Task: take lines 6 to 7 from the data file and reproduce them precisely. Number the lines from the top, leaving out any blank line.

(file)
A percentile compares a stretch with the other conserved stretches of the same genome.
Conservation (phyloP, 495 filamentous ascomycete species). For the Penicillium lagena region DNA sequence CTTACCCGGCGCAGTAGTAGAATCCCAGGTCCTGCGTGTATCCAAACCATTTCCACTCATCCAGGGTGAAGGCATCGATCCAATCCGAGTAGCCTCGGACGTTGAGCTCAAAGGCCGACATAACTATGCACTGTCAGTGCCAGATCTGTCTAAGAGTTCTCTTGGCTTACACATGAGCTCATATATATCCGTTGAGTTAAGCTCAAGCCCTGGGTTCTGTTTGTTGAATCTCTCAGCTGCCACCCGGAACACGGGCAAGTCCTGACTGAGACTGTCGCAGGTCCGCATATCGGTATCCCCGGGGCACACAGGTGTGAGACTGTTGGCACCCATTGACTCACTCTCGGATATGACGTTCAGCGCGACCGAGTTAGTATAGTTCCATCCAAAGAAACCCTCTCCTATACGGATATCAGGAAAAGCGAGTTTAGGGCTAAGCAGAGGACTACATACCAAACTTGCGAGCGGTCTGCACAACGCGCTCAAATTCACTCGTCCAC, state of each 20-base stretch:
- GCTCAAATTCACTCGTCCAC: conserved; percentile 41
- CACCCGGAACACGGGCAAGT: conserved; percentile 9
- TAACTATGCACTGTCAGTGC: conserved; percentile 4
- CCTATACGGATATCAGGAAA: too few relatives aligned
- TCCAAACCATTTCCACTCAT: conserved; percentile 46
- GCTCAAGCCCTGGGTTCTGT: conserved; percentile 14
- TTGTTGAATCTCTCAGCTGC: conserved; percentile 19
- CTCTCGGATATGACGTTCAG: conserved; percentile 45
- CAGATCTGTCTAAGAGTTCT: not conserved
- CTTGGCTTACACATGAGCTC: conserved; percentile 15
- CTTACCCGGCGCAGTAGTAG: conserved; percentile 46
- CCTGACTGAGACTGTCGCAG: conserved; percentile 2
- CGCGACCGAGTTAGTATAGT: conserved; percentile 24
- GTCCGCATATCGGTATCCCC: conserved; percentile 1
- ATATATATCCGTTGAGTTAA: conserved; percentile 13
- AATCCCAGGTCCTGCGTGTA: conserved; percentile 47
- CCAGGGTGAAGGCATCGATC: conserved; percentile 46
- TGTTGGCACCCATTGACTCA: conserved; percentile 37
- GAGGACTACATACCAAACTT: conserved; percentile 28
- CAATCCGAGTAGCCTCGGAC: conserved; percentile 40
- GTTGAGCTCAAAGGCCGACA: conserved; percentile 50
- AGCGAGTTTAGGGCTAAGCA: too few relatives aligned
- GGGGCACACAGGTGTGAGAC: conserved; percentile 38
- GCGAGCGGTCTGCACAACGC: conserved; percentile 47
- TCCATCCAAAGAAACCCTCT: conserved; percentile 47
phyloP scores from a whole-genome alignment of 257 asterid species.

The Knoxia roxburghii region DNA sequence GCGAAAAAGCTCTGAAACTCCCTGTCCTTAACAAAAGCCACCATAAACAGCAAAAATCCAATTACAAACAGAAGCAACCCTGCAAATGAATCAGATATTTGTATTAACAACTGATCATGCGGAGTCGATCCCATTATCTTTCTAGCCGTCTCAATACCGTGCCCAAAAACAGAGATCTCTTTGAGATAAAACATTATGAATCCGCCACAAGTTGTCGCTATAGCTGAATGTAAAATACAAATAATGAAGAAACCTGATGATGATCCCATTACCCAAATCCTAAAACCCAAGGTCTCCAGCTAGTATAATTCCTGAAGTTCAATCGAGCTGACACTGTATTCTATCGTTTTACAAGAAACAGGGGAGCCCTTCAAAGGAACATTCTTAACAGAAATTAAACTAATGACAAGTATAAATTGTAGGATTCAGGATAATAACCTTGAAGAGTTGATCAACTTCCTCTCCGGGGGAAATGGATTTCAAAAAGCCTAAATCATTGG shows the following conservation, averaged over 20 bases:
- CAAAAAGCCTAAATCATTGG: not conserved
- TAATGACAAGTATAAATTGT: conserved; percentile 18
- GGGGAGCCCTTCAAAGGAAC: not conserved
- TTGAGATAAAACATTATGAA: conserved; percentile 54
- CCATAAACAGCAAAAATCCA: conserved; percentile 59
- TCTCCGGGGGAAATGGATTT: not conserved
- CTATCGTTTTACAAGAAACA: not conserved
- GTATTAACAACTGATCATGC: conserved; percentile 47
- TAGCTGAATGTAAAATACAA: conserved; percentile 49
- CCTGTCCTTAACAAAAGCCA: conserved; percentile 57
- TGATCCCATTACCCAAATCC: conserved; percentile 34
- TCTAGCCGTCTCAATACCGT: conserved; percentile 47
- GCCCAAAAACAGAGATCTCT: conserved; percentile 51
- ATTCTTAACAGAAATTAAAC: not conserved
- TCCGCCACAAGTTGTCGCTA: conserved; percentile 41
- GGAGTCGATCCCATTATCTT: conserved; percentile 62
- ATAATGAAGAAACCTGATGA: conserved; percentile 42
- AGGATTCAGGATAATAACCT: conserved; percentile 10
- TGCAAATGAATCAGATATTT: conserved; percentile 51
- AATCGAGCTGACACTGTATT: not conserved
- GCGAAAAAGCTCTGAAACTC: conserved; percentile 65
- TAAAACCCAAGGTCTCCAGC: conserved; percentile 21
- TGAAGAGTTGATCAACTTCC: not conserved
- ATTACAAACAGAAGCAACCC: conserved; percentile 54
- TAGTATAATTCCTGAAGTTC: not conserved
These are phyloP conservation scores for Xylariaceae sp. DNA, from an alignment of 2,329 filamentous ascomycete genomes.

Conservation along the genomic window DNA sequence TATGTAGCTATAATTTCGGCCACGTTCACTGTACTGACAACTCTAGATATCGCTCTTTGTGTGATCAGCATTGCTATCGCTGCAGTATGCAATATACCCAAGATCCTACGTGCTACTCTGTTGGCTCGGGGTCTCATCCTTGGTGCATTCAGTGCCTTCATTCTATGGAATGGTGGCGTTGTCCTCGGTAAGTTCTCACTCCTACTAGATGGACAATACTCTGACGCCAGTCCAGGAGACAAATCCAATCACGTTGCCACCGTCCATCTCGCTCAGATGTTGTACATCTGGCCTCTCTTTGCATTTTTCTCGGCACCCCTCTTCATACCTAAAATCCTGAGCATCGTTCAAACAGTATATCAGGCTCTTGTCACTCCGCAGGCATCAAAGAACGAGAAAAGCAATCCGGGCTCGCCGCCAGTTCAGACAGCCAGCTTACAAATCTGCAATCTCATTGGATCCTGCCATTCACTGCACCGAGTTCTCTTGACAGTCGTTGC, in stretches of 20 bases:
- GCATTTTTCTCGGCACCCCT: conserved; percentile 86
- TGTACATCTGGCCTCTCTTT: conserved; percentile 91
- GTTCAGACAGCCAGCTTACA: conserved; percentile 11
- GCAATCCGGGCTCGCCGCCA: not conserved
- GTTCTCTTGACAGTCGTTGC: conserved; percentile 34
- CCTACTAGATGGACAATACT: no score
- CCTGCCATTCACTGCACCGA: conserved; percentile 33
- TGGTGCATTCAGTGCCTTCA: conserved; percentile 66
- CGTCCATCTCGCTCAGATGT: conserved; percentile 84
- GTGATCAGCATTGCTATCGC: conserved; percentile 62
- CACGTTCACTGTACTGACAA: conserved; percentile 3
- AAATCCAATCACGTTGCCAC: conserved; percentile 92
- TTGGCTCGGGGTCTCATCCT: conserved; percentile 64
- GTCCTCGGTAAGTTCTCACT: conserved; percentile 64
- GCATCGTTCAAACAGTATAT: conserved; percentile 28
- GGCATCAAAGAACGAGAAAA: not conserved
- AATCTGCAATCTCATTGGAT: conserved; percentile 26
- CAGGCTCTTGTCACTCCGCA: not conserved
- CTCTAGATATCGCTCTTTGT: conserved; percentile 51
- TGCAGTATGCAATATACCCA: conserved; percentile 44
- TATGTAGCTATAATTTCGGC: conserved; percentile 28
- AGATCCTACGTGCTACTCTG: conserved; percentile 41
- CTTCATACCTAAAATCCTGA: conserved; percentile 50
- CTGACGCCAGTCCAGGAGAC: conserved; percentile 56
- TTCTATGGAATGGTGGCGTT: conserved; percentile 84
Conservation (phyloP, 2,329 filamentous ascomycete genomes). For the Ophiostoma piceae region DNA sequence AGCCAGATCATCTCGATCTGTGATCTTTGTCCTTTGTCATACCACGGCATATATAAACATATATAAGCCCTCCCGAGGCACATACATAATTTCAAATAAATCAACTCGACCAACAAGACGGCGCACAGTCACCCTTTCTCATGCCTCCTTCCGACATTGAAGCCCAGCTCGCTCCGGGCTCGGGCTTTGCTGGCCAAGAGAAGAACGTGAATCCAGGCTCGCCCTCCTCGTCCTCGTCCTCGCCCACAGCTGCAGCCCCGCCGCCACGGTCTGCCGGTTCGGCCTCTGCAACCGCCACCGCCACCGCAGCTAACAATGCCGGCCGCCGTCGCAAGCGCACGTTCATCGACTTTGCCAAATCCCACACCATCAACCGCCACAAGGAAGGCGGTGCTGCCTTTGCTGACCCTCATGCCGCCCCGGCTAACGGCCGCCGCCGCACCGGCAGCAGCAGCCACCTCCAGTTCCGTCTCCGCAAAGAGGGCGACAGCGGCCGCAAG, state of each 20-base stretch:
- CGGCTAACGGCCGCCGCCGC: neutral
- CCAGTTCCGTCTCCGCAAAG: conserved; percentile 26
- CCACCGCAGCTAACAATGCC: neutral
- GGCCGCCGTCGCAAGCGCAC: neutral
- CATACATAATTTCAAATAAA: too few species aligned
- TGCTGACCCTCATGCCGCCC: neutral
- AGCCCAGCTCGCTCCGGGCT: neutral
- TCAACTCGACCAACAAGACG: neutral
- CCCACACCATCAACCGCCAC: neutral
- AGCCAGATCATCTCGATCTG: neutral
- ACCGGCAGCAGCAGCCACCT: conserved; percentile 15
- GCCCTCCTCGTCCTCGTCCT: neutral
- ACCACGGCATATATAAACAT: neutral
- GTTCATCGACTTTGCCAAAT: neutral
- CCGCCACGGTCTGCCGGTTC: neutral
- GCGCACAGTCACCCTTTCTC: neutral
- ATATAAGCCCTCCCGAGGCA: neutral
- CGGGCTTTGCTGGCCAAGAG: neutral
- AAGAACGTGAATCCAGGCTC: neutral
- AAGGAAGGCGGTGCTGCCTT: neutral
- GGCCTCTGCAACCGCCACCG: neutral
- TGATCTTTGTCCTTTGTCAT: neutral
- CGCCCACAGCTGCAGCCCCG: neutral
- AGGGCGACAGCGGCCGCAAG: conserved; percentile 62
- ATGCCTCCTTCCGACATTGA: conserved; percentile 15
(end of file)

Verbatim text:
- CCTATACGGATATCAGGAAA: too few relatives aligned
- TCCAAACCATTTCCACTCAT: conserved; percentile 46